China on Wednesday began renovating the more than 2,250-year-old Dujiangyan irrigation system in southwest China's Sichuan Province, at a cost of 30 million yuan (US$3.6 million).
Water flow in the inner canal, the "heart" of the irrigation system, was successfully blocked at 10:50 a.m. on Wednesday, forcing the current to turn and run into the system's outer canal.
The renovation project, due to be completed in 42 days, would focus on dredging silt deposited in the inner canal, and aimed to let the ancient water conservation scheme operate for another 2,000 years, said Peng Shuming, director of the Dujiangyan Administrative Bureau.
The Dujiangyan scheme, some 50 km from Chengdu, capital of Sichuan Province, is said to be the world's oldest irrigation project still operating, supplying water to more than 670,000 hectares of farmland at present.
Built on the upper reaches of the Minjiang River, a major tributary of China's longest river, the Yangtze, Dujiangyan also provides water for daily and industrial use for people and enterprises in 50 big and medium-sized cities in Sichuan Province.
Dujiangyan was included on the World Heritage List of the United Nations Educational, Scientific and Cultural Organization in 2000.
The current renovation project will also examine, repair and update irrigation facilities along the inner canal. Computers will be introduced to control and measure water flow, according to Peng.
To protect the ancient scheme from damage and pollution by modern machinery during the renovation, traditional methods were being used like putting tripods made from several logs bound together, and earth and stone-filled bamboo cages into the water to dam the flow.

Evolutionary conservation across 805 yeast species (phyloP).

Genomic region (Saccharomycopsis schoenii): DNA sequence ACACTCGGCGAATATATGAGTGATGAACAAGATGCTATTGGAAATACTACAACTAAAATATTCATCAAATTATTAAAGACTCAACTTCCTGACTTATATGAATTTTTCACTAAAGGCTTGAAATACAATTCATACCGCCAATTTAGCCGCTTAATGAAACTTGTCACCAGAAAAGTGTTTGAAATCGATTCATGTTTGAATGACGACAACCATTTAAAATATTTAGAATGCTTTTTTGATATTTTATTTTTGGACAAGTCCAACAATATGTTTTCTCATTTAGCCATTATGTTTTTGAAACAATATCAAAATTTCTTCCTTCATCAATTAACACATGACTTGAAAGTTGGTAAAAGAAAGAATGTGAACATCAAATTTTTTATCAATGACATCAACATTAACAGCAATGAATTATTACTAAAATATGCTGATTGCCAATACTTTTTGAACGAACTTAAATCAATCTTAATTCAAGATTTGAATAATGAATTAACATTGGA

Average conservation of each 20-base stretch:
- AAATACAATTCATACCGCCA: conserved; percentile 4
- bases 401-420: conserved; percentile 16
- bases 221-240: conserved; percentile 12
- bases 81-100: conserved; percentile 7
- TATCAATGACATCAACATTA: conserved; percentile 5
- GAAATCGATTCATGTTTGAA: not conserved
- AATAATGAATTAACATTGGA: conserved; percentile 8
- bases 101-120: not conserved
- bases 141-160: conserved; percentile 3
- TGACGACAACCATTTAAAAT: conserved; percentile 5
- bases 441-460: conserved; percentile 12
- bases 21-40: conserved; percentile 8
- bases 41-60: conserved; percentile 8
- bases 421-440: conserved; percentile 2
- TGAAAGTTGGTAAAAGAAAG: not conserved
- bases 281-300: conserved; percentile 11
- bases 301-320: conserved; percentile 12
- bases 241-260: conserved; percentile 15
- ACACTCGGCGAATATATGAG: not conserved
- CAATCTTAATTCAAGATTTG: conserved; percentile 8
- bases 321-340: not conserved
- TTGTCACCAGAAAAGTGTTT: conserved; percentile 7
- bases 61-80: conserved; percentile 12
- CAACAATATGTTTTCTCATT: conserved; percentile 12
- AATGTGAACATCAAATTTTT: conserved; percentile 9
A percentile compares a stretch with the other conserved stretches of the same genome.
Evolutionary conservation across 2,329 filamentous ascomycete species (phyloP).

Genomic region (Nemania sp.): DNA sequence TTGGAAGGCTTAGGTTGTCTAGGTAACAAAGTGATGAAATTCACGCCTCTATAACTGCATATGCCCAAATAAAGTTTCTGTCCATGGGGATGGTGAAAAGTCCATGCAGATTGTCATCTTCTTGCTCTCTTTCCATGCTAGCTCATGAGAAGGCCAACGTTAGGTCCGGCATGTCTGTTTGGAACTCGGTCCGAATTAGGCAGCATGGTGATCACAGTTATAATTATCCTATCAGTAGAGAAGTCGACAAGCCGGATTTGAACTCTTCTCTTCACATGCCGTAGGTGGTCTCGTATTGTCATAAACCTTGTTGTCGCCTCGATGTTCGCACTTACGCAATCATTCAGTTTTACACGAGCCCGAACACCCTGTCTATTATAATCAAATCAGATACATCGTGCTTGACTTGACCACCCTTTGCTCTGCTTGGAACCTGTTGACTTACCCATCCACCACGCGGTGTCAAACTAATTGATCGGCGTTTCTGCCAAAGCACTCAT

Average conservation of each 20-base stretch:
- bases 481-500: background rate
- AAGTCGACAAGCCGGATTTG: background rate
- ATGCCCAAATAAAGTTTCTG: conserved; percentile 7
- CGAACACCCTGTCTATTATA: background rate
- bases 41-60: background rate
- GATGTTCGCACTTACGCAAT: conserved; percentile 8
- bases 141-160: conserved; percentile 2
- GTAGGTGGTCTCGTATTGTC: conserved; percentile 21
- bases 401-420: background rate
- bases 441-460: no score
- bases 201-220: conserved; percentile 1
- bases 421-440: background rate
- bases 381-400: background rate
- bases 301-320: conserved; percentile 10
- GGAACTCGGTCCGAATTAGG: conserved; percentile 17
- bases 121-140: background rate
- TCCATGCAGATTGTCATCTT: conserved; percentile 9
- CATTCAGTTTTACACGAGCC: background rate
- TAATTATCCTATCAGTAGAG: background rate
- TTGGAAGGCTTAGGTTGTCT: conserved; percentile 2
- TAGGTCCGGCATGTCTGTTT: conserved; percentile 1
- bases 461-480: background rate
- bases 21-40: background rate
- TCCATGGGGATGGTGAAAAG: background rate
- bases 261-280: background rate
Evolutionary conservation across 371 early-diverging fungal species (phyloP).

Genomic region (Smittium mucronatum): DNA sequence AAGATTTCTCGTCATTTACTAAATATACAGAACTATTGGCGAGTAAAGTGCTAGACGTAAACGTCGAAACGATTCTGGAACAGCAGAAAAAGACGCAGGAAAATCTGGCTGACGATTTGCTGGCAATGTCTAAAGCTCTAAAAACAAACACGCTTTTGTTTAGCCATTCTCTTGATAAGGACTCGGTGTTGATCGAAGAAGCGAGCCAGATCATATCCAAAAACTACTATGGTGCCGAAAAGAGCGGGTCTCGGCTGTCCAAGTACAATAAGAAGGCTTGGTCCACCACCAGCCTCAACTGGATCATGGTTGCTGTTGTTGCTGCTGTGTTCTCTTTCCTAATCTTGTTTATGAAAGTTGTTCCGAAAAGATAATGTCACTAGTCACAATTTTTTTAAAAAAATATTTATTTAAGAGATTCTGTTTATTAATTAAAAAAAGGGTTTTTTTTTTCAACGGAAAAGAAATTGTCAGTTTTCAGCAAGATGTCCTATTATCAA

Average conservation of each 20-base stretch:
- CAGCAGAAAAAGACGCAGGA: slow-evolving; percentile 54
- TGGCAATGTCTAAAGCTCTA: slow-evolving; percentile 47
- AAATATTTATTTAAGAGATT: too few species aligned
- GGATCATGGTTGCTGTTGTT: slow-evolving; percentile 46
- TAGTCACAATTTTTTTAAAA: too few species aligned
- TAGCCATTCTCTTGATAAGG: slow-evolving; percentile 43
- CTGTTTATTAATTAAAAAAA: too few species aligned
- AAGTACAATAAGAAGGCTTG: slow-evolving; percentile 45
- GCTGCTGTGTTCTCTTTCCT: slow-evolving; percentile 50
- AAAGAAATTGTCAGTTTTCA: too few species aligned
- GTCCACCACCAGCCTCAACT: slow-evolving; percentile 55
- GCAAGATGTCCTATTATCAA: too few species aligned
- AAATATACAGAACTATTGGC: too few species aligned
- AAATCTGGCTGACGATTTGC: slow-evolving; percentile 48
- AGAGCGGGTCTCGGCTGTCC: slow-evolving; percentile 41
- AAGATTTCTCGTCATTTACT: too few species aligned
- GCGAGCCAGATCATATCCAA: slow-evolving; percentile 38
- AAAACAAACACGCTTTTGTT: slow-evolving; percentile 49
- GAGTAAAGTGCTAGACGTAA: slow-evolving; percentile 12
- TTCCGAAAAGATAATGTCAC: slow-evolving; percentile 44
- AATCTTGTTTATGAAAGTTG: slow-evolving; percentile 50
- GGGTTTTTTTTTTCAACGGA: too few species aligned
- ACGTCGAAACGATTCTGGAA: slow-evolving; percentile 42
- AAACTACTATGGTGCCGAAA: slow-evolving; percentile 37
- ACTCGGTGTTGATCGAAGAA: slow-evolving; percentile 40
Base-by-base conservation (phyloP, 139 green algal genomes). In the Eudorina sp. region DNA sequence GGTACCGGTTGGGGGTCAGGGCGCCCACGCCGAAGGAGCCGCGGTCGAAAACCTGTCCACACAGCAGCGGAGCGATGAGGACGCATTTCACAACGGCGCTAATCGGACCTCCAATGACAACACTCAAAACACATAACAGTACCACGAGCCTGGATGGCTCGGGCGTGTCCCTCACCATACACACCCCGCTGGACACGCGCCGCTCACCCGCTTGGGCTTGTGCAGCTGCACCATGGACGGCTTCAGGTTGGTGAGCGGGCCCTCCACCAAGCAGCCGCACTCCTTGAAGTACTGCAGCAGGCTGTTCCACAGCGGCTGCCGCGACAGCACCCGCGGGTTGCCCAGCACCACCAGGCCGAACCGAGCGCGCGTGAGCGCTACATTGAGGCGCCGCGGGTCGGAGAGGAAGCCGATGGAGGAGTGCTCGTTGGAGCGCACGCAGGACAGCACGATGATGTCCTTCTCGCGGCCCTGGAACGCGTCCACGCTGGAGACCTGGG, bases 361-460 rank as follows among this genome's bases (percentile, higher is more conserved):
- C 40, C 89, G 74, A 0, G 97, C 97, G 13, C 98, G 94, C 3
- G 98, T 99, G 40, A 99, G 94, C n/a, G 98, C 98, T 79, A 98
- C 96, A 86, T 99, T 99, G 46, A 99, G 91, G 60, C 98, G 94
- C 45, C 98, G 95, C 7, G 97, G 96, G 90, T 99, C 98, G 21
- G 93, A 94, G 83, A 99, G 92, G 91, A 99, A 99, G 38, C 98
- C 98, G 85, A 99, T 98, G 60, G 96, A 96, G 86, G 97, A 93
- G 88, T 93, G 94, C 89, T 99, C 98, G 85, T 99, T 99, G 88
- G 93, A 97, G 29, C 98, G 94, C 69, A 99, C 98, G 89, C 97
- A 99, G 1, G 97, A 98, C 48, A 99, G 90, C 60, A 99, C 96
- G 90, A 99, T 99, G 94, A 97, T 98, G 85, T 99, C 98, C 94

Ancient architecture expert Zhong Tiankang said the greatness of the scheme rested on its important role in irrigating local farmland for more than 2,250 years and the fact it was still operating. He attributed this to conservation practices and maintenance by China's central authorities both in the past and at present.
Since the scheme was built in 256 B.C., it has undergone annual dredging and maintenance, a rule established by its builder Li Bing, an official of the Qin Kingdom during the Warring States period (475 B.C-221 B.C.).
Due to fewer floods on the Minjiang River, better water quality and less silt washed into the water control project area over the past decade, Dujiangyan had been not repaired since 1992, said Zhong.
Local tourism sources said tourists could see the whole process of renovating the ancient irrigation scheme, which has become a famous tourist attraction in Sichuan.
Wang Xueping, an official with the Dujiangyan Scenic Zone Administration, said the number of tourists to the zone had risen by 30 percent since October on a yearly basis, many of whom came to see the "real look" of the ancient scheme and how it was renovated.
(Xinhua News Agency November 13,2002)